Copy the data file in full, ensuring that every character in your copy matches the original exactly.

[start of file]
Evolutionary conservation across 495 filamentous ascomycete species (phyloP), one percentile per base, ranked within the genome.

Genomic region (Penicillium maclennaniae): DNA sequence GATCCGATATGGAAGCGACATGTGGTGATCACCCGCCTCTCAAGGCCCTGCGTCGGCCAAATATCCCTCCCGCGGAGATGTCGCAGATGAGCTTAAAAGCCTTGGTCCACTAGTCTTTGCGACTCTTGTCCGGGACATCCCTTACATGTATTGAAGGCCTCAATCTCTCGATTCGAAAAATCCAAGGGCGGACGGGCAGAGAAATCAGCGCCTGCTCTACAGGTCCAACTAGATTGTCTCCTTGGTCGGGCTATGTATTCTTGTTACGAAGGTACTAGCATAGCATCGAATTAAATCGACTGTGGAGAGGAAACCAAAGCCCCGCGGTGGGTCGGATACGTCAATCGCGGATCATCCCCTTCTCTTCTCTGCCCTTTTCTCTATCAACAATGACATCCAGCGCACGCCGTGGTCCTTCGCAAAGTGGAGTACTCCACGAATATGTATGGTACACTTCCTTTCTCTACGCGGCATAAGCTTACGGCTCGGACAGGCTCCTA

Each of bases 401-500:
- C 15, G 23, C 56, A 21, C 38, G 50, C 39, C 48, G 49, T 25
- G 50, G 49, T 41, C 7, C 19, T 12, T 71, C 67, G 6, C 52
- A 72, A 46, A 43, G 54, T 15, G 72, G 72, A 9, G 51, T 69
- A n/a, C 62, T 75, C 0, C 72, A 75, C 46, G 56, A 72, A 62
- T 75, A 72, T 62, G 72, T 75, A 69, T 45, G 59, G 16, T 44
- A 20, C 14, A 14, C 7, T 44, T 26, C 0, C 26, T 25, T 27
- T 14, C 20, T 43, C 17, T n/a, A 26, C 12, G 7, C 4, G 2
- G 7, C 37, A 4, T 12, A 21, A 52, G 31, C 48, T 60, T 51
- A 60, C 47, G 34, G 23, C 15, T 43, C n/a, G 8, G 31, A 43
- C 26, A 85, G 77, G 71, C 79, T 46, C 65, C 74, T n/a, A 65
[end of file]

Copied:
Evolutionary conservation across 495 filamentous ascomycete species (phyloP), one percentile per base, ranked within the genome.

Genomic region (Penicillium maclennaniae): DNA sequence GATCCGATATGGAAGCGACATGTGGTGATCACCCGCCTCTCAAGGCCCTGCGTCGGCCAAATATCCCTCCCGCGGAGATGTCGCAGATGAGCTTAAAAGCCTTGGTCCACTAGTCTTTGCGACTCTTGTCCGGGACATCCCTTACATGTATTGAAGGCCTCAATCTCTCGATTCGAAAAATCCAAGGGCGGACGGGCAGAGAAATCAGCGCCTGCTCTACAGGTCCAACTAGATTGTCTCCTTGGTCGGGCTATGTATTCTTGTTACGAAGGTACTAGCATAGCATCGAATTAAATCGACTGTGGAGAGGAAACCAAAGCCCCGCGGTGGGTCGGATACGTCAATCGCGGATCATCCCCTTCTCTTCTCTGCCCTTTTCTCTATCAACAATGACATCCAGCGCACGCCGTGGTCCTTCGCAAAGTGGAGTACTCCACGAATATGTATGGTACACTTCCTTTCTCTACGCGGCATAAGCTTACGGCTCGGACAGGCTCCTA

Each of bases 401-500:
- C 15, G 23, C 56, A 21, C 38, G 50, C 39, C 48, G 49, T 25
- G 50, G 49, T 41, C 7, C 19, T 12, T 71, C 67, G 6, C 52
- A 72, A 46, A 43, G 54, T 15, G 72, G 72, A 9, G 51, T 69
- A n/a, C 62, T 75, C 0, C 72, A 75, C 46, G 56, A 72, A 62
- T 75, A 72, T 62, G 72, T 75, A 69, T 45, G 59, G 16, T 44
- A 20, C 14, A 14, C 7, T 44, T 26, C 0, C 26, T 25, T 27
- T 14, C 20, T 43, C 17, T n/a, A 26, C 12, G 7, C 4, G 2
- G 7, C 37, A 4, T 12, A 21, A 52, G 31, C 48, T 60, T 51
- A 60, C 47, G 34, G 23, C 15, T 43, C n/a, G 8, G 31, A 43
- C 26, A 85, G 77, G 71, C 79, T 46, C 65, C 74, T n/a, A 65